Volume 6, Issue 1: Fall 1997
From the Editor:
Why The "Promethean"?
At the start of the semester, I asked some people on campus what they knew about The Promethean. The answers were humbling, ranging from "The what?" to "Is that the newspaper?" Forging fearlessly ahead, I then asked if anyone knew what "Promethean" might mean. Even the members of my staff seemed uncertain. It therefore occurred to me to explain what this word means and why it is an appropriate title for our campus literary magazine.
Webster's defines "Promethean" as 1. of or suggestive of Prometheus; 2. creative; boldly original.
Definition 2. seems clear enough, but Definition 1. seems to beg the question. So Promethean is suggestive of Prometheus? Great! That's like saying Rabelaisian is suggestive of Rabelais — not very helpful unless you know the meaning of the original term. Clearly more insight is required. Prometheus, it turns out, was a Titan — one of the children of Uranus, the ancient Greek personfication of heaven, and Gaia, the goddess of the earth. Prometheus stole fire from Mount Olympus, where it had previously been used only by the gods, and gave it to mortals. This was in direct defiance of Zeus, king of the gods, who was really ticked off about it. As punishment, Prometheus was chained to a rock, where every day an eagle tore out his liver, which regrew overnight, so that it could be tom out again. Finally, Prometheus was released by Hercules, another Greek godling who went around doing any number of good deeds of this sort.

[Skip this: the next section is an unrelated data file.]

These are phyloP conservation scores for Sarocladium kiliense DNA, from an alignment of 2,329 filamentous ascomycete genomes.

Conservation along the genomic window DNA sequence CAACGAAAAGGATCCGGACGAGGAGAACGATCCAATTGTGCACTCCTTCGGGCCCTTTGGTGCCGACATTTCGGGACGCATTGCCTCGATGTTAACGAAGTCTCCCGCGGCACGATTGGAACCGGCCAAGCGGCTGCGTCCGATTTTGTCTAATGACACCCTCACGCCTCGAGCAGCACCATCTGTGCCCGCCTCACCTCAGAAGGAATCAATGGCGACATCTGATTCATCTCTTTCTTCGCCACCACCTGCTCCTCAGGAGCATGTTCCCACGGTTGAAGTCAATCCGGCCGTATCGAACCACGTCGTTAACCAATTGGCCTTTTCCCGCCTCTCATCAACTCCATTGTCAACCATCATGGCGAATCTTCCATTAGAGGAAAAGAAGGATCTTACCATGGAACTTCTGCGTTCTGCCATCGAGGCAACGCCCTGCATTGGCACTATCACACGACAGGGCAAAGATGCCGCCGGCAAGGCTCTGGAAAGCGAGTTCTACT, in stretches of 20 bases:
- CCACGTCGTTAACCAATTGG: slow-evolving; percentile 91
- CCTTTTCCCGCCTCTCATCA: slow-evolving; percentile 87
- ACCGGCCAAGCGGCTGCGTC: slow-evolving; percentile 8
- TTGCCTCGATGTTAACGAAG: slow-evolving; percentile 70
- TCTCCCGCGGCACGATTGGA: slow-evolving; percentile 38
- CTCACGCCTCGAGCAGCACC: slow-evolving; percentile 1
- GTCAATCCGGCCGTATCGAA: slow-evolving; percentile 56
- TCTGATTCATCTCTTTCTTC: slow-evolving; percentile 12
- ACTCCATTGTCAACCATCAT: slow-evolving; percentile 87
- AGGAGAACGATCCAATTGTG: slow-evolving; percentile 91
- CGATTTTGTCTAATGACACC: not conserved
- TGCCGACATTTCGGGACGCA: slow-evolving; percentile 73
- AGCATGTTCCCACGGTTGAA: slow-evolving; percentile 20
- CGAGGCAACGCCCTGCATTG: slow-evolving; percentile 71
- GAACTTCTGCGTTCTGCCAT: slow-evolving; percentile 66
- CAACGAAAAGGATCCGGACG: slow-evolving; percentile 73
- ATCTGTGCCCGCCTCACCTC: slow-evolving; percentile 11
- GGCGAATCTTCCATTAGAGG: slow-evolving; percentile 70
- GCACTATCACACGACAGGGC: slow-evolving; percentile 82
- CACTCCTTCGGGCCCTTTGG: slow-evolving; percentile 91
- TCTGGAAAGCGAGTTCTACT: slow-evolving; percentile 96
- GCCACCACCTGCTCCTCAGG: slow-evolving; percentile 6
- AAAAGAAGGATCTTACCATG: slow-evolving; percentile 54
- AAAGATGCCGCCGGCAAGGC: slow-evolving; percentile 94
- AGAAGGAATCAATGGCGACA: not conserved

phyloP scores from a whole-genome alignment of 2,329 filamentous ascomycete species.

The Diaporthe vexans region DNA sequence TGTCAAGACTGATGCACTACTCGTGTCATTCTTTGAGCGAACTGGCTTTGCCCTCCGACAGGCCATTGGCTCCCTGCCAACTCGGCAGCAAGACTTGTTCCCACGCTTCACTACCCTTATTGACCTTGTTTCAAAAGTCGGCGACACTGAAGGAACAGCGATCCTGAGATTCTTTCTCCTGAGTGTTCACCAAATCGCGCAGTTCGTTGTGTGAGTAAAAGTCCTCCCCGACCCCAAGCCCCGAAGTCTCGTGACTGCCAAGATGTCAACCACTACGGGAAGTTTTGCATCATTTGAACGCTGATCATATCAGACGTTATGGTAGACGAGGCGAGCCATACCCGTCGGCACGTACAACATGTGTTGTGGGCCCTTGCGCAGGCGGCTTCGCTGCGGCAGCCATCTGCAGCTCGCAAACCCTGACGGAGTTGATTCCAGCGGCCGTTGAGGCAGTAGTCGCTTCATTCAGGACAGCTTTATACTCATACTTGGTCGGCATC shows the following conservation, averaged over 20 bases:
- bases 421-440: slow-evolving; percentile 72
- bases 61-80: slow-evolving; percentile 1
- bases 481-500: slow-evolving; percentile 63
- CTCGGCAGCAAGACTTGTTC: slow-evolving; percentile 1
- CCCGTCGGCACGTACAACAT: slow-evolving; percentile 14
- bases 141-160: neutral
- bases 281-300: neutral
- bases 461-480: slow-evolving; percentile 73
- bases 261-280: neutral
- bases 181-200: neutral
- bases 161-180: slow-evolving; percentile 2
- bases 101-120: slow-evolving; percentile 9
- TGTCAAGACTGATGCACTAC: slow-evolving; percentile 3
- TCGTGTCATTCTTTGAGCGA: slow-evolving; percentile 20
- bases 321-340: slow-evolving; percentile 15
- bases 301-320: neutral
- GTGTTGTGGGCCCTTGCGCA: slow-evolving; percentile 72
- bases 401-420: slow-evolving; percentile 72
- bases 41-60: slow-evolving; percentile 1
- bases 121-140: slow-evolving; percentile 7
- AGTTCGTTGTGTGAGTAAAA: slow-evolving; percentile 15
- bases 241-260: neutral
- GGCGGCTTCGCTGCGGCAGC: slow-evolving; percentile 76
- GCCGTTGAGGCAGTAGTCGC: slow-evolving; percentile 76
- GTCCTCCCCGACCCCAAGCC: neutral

So we at The Promethean encourage everyone to seek light and truth, challenge the status quo, and enhance the Concordia campus with their creativity. Many thanks to those who were bold and original enough to submit their work in this issue.
Evolution and Christianity: An Interview with Dr. Charles Kunert
Stephanie Hopkins Hughes
Cover photography by Masako Saito